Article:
Similarly, all the Indo-Aryan peoples (Persians, Medes, Indians, etc.) seem to be summed up not under the group’s most ancient self-designation of “Aryans” (Airya, Arya) but under the heading Madai (v. 2), that is, the Medes. This makes perfect sense for the late eighth to mid-sixth century BC, when the Medes were dominant in the Old Testament world. It seems likely that this was the era when the Table came into its present form. It makes for rough going, however, if one wants to track these groups back to their earlier ancestors.

Personally, I think a case can be made that the Table does go back to much earlier times. Abbot has made some general observations about the nature and antiquity of the Table of Nations, and I think he’s on target. In particular, he argues that, if Genesis 10 was a “living” document in Israel’s history, the names may have periodically been updated to reflect new international developments. Unfortunately, the earlier names are now lost to us, and the names we have are often parts meant to stand for a whole that is not always easy to discern.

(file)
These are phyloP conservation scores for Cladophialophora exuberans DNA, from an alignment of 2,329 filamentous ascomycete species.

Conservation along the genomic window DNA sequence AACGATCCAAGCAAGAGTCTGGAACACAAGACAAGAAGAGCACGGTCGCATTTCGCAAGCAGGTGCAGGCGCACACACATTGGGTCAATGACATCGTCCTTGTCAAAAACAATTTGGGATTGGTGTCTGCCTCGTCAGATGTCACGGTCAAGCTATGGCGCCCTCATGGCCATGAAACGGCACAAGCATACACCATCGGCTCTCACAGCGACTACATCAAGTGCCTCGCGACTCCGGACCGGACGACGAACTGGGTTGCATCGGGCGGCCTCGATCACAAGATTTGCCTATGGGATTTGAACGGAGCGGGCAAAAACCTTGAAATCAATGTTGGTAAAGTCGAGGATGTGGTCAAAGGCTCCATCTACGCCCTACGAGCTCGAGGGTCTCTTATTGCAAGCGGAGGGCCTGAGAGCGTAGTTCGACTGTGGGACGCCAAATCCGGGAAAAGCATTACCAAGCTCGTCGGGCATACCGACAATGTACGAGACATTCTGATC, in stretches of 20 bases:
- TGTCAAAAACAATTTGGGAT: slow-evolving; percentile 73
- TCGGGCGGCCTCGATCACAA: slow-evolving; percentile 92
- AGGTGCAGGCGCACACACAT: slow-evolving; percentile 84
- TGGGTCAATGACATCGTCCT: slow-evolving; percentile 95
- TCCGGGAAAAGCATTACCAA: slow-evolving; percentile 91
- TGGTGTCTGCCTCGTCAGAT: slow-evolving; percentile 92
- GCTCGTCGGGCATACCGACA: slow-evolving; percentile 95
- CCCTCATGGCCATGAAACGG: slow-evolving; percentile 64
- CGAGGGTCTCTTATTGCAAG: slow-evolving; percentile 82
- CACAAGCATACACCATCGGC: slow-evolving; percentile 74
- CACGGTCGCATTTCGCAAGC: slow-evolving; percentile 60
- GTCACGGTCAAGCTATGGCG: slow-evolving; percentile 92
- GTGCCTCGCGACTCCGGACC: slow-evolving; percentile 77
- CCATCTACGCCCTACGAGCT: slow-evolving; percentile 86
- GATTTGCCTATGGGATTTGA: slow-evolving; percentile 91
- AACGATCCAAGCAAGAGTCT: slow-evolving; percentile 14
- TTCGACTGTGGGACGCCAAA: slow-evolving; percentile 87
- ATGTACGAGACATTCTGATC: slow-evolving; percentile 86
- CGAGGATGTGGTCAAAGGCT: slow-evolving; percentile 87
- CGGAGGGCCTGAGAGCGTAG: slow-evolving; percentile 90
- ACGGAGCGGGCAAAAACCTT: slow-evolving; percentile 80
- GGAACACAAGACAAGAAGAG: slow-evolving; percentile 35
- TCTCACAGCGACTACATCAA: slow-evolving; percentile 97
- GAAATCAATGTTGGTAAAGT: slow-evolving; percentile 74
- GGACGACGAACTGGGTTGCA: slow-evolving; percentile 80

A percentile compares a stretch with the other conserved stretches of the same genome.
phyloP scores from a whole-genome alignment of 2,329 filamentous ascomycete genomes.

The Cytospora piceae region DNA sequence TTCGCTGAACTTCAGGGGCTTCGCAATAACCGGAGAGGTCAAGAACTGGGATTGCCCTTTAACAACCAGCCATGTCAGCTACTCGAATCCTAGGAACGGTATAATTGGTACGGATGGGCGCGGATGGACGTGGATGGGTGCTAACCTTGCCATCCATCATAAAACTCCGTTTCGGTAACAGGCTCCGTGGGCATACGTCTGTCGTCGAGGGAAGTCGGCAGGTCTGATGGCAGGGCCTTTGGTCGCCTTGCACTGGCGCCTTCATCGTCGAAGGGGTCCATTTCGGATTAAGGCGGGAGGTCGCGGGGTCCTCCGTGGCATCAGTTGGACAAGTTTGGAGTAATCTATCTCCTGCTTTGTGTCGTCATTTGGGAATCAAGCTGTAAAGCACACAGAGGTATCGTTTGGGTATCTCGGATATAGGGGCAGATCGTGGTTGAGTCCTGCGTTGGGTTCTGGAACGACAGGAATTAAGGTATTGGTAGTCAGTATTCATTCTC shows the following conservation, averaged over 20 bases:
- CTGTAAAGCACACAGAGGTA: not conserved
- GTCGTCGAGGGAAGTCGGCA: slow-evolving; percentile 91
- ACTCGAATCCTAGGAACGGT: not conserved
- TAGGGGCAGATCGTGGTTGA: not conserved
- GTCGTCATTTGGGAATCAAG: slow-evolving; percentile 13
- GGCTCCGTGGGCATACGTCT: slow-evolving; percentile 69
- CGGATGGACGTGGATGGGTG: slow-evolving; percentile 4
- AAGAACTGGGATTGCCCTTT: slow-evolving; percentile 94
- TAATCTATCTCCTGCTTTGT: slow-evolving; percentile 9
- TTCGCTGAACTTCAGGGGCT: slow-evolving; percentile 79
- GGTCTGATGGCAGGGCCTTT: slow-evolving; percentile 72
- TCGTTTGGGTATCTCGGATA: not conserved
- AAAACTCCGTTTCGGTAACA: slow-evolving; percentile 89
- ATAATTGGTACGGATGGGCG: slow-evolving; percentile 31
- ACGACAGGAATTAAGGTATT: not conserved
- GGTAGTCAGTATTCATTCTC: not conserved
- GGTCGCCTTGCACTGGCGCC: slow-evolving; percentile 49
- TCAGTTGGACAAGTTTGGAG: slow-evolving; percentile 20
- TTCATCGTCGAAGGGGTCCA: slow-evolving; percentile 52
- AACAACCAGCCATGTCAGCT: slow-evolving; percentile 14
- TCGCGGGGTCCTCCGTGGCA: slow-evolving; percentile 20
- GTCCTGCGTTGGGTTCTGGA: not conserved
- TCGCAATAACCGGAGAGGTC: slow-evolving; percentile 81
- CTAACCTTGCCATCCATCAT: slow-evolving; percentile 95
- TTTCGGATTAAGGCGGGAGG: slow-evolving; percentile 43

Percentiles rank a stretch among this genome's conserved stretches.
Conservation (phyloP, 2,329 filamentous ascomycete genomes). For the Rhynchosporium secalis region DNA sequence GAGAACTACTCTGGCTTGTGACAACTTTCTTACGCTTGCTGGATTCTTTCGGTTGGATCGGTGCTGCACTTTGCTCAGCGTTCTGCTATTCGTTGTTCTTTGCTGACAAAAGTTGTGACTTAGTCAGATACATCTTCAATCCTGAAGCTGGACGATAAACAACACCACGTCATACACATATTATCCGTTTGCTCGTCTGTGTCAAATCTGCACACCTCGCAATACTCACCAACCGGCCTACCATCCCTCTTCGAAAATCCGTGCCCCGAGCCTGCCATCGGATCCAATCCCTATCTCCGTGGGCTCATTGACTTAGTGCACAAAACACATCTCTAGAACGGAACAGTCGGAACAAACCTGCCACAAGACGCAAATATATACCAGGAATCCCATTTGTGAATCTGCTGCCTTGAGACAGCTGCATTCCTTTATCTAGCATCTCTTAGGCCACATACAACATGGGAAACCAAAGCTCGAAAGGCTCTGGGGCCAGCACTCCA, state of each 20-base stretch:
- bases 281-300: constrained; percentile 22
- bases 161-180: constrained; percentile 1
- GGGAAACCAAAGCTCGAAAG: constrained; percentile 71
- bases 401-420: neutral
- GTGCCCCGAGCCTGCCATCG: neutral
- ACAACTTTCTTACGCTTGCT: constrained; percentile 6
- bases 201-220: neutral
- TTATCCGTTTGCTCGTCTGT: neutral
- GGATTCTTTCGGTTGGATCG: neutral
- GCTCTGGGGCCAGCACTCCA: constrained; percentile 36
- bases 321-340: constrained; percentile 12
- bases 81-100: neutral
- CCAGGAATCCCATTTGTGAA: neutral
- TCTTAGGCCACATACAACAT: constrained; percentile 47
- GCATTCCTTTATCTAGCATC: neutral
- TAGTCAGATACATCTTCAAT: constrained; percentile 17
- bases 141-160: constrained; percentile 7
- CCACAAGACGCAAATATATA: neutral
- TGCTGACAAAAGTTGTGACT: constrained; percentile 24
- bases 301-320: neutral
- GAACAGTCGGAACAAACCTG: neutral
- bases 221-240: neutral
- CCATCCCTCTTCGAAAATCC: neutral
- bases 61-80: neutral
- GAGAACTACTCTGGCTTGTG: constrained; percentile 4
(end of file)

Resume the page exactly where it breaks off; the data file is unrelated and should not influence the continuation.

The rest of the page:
5. There are groups missing

Despite the attempts of many, there is no credible way to find Chinese and other east Asian peoples, Native Americans, Australian aborigines, etc., in Genesis 10. Occam’s Razor demands that Sinites (v. 17) refer to the inhabitants of the Canaanite city of Siyannu and not to the “Sinitic” peoples of the Far East, for example. For that matter, the attempts to find the early Celtic and Germanic tribes in Genesis 10 are strained at best.

Even among peoples of the ancient Near East, there are some notable omissions. There do not seem to be any Hurrians (biblical Horites) despite the many points of cultural contact archeologists have discovered between the Hurrians of northern Mesopotamia (e.g., the writers of the Nuzi texts) and the world of the patriarchs.